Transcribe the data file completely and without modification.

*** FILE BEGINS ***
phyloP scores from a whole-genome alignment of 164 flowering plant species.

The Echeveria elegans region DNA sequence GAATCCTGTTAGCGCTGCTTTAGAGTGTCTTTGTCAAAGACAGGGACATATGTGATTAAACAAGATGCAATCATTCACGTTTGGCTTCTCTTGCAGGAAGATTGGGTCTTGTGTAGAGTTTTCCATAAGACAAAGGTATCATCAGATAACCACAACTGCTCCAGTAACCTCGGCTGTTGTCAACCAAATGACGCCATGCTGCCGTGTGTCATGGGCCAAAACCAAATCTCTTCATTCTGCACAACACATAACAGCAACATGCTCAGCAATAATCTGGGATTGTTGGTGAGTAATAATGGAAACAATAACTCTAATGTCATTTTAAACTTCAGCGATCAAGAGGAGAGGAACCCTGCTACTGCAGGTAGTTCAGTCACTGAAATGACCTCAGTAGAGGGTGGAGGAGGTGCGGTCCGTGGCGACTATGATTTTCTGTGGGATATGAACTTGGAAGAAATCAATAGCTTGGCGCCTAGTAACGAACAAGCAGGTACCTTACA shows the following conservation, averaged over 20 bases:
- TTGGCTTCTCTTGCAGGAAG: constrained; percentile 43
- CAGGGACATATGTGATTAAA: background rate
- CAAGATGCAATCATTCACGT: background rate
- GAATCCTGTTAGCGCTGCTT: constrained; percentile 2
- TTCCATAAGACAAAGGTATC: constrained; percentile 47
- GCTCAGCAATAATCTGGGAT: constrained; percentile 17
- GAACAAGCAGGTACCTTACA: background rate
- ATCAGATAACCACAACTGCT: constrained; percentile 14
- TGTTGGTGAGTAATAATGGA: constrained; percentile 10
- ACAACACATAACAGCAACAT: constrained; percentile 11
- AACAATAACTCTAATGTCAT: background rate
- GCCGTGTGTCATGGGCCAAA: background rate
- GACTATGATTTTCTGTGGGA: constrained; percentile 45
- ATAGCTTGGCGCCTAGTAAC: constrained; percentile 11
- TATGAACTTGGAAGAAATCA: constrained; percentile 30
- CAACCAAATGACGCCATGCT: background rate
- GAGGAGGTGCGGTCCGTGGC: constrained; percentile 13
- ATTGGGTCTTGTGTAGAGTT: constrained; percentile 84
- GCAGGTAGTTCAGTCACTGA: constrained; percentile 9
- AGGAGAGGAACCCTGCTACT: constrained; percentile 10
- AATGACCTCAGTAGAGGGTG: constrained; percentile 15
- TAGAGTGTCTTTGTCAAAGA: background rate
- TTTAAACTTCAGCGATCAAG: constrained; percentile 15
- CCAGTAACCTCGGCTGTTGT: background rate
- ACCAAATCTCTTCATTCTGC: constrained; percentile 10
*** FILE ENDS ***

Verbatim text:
phyloP scores from a whole-genome alignment of 164 flowering plant species.

The Echeveria elegans region DNA sequence GAATCCTGTTAGCGCTGCTTTAGAGTGTCTTTGTCAAAGACAGGGACATATGTGATTAAACAAGATGCAATCATTCACGTTTGGCTTCTCTTGCAGGAAGATTGGGTCTTGTGTAGAGTTTTCCATAAGACAAAGGTATCATCAGATAACCACAACTGCTCCAGTAACCTCGGCTGTTGTCAACCAAATGACGCCATGCTGCCGTGTGTCATGGGCCAAAACCAAATCTCTTCATTCTGCACAACACATAACAGCAACATGCTCAGCAATAATCTGGGATTGTTGGTGAGTAATAATGGAAACAATAACTCTAATGTCATTTTAAACTTCAGCGATCAAGAGGAGAGGAACCCTGCTACTGCAGGTAGTTCAGTCACTGAAATGACCTCAGTAGAGGGTGGAGGAGGTGCGGTCCGTGGCGACTATGATTTTCTGTGGGATATGAACTTGGAAGAAATCAATAGCTTGGCGCCTAGTAACGAACAAGCAGGTACCTTACA shows the following conservation, averaged over 20 bases:
- TTGGCTTCTCTTGCAGGAAG: constrained; percentile 43
- CAGGGACATATGTGATTAAA: background rate
- CAAGATGCAATCATTCACGT: background rate
- GAATCCTGTTAGCGCTGCTT: constrained; percentile 2
- TTCCATAAGACAAAGGTATC: constrained; percentile 47
- GCTCAGCAATAATCTGGGAT: constrained; percentile 17
- GAACAAGCAGGTACCTTACA: background rate
- ATCAGATAACCACAACTGCT: constrained; percentile 14
- TGTTGGTGAGTAATAATGGA: constrained; percentile 10
- ACAACACATAACAGCAACAT: constrained; percentile 11
- AACAATAACTCTAATGTCAT: background rate
- GCCGTGTGTCATGGGCCAAA: background rate
- GACTATGATTTTCTGTGGGA: constrained; percentile 45
- ATAGCTTGGCGCCTAGTAAC: constrained; percentile 11
- TATGAACTTGGAAGAAATCA: constrained; percentile 30
- CAACCAAATGACGCCATGCT: background rate
- GAGGAGGTGCGGTCCGTGGC: constrained; percentile 13
- ATTGGGTCTTGTGTAGAGTT: constrained; percentile 84
- GCAGGTAGTTCAGTCACTGA: constrained; percentile 9
- AGGAGAGGAACCCTGCTACT: constrained; percentile 10
- AATGACCTCAGTAGAGGGTG: constrained; percentile 15
- TAGAGTGTCTTTGTCAAAGA: background rate
- TTTAAACTTCAGCGATCAAG: constrained; percentile 15
- CCAGTAACCTCGGCTGTTGT: background rate
- ACCAAATCTCTTCATTCTGC: constrained; percentile 10